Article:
TRUMPF Scientific Lasers provides ultrafast laser sources for the scientific community with high pulse energies and high average power. All systems are based on the industrialized TRUMPF thin-disk technology. Regenerative amplifiers systems with multi-millijoule pulses, kilohertz repetition rates and picosecond pulse durations are available. Record values of 220mJ at 1kHz could be demonstrated originally developed for pumping optical parametric amplifiers. The ultimate goal is to combine high energies, <100mJ per pulse, with average powers of several hundred watts to a kilowatt.
Based on a regenerative amplifier containing two Ytterbium doped thin-disks operated at ambient temperature pulses with picosecond duration and more than 100mJ could be generated at a repetition rate of 10kHz reaching 1kW of average output power. This system is designed to operate at different repetition rates from 100kHz down to 5kHz so that even higher pulse energies can be reached. This type of ultrafast sources uncover new application fields in science. Laser based lightning rods, X-ray lasers and Compton backscatter sources are among them.
Today thin-disk lasers routinely provide high pulse energies at picosecond pulse durations and kHz repetition rates. Systems with more than 200mJ per pulse are commercially available. After the introduction of the Dira 200-1, providing 200mJ at 1kHz, TRUMPF Scientific Lasers complements its thin-disk regenerative amplifier product portfolio by systems with a few hundred Watts of average output power. Still based on a single disk a flexible laser system with more than 500W was realized. Originally, it was designed for a 50kHz operation, delivering 10mJ pulses, but it also can be set-up for different repetition rates like 10kHz or 100kHz. TRUMPF Scientific Lasers regenerative amplifiers show an excellent long-term performance. The 500W system has a power stability of 0.5%.
Scientific applications often require higher average output powers, even with high pulse energies. Based on the extensive experience with highest average power continuous wave laser systems by TRUMPF a more powerful regenerative amplifier system is currently under development by TRUMPF Scientific Lasers. This laser uses two disk laser heads inside the same cavity to provide more than 1kW average output power. First results show an average power of more than 1kW at repetition rates of 10kHz and higher. A pulse duration below 1ps could be reached.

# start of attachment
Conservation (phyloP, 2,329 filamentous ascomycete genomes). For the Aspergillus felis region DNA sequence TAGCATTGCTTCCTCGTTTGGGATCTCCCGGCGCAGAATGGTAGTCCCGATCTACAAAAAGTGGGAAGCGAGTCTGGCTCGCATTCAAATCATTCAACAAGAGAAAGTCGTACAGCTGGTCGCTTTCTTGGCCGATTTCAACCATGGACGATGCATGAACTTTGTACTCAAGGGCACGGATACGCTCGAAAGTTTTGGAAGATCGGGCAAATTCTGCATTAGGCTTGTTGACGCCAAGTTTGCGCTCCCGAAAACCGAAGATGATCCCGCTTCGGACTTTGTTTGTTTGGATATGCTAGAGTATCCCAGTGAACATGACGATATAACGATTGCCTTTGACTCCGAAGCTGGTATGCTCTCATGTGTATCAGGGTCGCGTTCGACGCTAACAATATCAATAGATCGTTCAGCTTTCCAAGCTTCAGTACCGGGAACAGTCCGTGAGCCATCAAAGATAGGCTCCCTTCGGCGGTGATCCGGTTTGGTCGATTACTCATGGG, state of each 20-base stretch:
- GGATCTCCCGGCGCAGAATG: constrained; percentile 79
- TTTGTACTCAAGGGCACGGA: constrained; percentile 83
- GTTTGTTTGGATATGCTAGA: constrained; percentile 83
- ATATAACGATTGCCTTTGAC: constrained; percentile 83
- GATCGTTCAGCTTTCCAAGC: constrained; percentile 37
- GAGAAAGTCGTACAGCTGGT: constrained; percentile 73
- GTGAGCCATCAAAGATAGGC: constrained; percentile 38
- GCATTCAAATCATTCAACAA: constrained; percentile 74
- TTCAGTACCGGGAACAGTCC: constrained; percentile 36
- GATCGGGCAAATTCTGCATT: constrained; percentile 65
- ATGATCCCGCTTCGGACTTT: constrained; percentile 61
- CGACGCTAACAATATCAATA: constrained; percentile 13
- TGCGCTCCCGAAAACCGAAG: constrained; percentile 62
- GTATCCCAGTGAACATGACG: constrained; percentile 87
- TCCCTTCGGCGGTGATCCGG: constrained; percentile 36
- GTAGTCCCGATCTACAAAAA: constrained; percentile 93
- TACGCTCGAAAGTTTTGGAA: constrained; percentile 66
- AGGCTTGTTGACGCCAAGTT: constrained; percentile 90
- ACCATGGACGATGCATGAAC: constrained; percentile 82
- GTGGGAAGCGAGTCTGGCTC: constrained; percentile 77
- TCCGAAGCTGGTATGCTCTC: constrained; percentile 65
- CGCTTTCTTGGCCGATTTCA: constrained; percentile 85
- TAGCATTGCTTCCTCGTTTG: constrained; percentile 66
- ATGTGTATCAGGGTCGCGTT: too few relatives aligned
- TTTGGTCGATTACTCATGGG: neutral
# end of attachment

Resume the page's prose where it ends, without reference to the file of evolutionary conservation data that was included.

We report on the latest developments at TRUMPF Scientific Lasers in the field of ultra-short pulse lasers with highest output energies and powers. All systems are based on the mature and industrialized thin-disk technology of TRUMPF. Thin Yb:YAG disks provide a reliable and efficient solution for power and energy scaling to Joule- and kW-class picosecond laser systems. Due to its efficient one dimensional heat removal, the thin-disk exhibits low distortions and thermal lensing even when pumped under extremely high pump power densities of 10kW/cm². Currently TRUMPF Scientific Lasers develops regenerative amplifiers with highest average powers, optical parametric amplifiers and synchronization schemes. The first few-ps kHz multi-mJ thin-disk regenerative amplifier based on the TRUMPF thindisk technology was developed at the LMU Munich in 20081. Since the average power and energy have continuously been increased, reaching more than 300W (10kHz repetition rate) and 200mJ (1kHz repetition rate) at pulse durations below 2ps. First experiments have shown that the current thin-disk technology supports ultra-short pulse laser solutions >1kW of average power. Based on few-picosecond thin-disk regenerative amplifiers few-cycle optical parametric chirped pulse amplifiers (OPCPA) can be realized. These systems have proven to be the only method for scaling few-cycle pulses to the multi-mJ energy level. OPA based few-cycle systems will allow for many applications such as attosecond spectroscopy, THz spectroscopy and imaging, laser wake field acceleration, table-top few-fs accelerators and laser-driven coherent X-ray undulator sources. Furthermore, high-energy picosecond sources can directly be used for a variety of applications such as X-ray generation or in atmospheric research.